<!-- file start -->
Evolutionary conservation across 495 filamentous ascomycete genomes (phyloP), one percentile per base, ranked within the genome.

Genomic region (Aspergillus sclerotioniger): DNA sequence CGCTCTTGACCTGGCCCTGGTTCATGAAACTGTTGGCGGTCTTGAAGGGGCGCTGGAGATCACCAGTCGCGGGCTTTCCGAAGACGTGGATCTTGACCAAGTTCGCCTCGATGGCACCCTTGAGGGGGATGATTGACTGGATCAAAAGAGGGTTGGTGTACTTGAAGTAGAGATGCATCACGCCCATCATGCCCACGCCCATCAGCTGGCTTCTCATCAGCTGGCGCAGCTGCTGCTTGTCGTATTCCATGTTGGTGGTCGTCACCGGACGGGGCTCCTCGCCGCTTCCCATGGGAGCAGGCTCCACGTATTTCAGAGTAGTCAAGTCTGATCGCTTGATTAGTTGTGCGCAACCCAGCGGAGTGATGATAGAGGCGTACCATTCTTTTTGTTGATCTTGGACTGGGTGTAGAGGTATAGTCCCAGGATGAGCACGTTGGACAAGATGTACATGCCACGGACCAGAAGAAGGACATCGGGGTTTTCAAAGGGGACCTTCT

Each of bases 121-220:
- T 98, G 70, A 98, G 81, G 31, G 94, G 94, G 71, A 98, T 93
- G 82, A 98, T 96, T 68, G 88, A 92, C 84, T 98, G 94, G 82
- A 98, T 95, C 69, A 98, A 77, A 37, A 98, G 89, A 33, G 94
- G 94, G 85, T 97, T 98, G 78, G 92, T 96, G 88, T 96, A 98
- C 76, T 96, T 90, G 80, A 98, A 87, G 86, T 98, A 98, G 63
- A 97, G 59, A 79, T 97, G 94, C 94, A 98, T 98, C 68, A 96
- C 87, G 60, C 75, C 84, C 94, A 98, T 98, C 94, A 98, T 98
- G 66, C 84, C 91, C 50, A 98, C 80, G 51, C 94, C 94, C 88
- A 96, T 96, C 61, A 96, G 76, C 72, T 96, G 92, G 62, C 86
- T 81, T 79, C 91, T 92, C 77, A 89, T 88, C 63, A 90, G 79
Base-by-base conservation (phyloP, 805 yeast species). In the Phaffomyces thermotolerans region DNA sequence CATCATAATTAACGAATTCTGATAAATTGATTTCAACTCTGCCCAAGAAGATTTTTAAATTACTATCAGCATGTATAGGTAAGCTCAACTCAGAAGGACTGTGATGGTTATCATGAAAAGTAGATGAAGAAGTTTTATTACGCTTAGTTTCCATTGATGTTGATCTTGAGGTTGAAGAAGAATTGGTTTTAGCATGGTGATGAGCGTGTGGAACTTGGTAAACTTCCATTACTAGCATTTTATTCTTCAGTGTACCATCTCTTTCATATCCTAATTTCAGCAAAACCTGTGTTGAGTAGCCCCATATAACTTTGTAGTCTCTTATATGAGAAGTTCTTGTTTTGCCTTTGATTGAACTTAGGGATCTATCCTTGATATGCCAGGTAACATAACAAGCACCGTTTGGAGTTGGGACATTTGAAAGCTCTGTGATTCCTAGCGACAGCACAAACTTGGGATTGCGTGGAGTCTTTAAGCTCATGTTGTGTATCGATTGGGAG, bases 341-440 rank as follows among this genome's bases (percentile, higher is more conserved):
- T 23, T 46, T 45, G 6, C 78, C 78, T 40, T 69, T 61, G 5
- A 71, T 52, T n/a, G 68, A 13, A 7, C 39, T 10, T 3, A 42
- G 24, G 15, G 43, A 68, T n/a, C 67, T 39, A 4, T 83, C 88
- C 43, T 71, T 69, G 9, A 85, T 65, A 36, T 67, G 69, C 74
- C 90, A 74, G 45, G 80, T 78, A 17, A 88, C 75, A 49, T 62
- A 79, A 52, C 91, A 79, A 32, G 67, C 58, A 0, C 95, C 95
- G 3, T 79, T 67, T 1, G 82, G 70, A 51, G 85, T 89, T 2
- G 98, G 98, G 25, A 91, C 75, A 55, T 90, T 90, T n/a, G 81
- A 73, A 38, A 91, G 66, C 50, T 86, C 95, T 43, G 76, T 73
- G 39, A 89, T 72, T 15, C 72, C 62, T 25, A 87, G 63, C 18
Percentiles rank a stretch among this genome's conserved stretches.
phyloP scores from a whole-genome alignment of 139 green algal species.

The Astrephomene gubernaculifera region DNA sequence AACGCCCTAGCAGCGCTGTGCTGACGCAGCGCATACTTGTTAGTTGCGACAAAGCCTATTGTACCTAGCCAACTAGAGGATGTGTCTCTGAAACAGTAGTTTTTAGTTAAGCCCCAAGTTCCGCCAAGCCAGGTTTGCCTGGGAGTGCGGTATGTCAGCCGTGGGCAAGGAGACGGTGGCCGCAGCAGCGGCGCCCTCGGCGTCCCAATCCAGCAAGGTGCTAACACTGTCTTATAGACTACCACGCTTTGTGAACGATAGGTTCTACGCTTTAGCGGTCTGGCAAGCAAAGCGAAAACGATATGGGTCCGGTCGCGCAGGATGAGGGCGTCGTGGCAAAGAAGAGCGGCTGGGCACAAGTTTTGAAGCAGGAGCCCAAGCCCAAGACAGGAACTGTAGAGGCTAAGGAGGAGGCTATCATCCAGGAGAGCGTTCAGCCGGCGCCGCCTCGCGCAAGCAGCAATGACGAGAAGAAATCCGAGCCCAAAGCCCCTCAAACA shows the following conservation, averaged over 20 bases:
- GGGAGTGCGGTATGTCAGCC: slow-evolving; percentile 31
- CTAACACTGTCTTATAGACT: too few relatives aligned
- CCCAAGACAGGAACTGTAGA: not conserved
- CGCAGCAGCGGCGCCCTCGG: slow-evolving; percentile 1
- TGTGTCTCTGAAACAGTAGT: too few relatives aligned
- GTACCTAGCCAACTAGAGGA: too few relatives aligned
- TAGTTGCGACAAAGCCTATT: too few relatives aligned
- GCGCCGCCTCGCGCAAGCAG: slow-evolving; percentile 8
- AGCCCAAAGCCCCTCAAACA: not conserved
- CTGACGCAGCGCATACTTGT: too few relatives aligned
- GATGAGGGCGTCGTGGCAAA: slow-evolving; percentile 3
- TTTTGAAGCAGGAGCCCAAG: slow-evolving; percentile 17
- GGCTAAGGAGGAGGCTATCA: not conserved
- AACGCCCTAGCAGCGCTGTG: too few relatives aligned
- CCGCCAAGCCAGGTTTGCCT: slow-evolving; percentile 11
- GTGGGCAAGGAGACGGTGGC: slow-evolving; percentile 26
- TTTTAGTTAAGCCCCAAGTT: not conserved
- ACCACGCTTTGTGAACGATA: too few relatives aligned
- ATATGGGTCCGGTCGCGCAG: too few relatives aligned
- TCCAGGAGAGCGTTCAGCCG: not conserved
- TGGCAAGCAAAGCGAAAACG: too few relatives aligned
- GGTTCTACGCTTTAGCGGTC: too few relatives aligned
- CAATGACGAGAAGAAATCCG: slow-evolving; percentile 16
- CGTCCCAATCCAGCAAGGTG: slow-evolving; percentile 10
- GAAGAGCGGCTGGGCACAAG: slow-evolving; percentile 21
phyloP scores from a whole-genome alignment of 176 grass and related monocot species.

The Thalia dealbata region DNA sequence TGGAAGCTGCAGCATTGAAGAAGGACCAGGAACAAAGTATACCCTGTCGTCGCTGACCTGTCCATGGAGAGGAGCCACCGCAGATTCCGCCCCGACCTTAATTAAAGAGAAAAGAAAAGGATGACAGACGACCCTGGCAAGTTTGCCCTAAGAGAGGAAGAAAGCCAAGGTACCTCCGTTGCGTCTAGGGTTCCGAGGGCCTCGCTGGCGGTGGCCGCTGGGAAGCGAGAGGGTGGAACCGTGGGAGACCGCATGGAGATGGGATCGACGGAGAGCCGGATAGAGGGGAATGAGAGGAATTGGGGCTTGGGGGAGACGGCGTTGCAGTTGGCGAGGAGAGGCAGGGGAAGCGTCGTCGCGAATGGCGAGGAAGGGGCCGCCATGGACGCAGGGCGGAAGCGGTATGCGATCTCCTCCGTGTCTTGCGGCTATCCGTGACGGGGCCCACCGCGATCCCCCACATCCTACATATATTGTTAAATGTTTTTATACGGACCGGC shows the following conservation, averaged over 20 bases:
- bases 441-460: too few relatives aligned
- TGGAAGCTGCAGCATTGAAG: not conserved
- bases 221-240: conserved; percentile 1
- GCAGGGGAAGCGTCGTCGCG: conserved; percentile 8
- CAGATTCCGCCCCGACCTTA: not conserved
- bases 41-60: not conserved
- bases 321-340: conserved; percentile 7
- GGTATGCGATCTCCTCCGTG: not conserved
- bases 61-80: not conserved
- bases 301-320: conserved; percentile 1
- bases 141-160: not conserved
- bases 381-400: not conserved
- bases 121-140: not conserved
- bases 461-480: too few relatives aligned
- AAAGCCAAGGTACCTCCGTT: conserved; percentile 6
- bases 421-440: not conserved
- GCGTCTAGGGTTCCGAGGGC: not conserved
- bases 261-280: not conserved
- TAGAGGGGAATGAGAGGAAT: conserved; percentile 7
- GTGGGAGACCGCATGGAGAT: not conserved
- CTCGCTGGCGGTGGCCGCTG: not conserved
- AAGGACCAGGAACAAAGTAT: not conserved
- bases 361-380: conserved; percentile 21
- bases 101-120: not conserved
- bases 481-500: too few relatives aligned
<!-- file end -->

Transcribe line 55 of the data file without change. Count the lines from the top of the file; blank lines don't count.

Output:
- bases 441-460: too few relatives aligned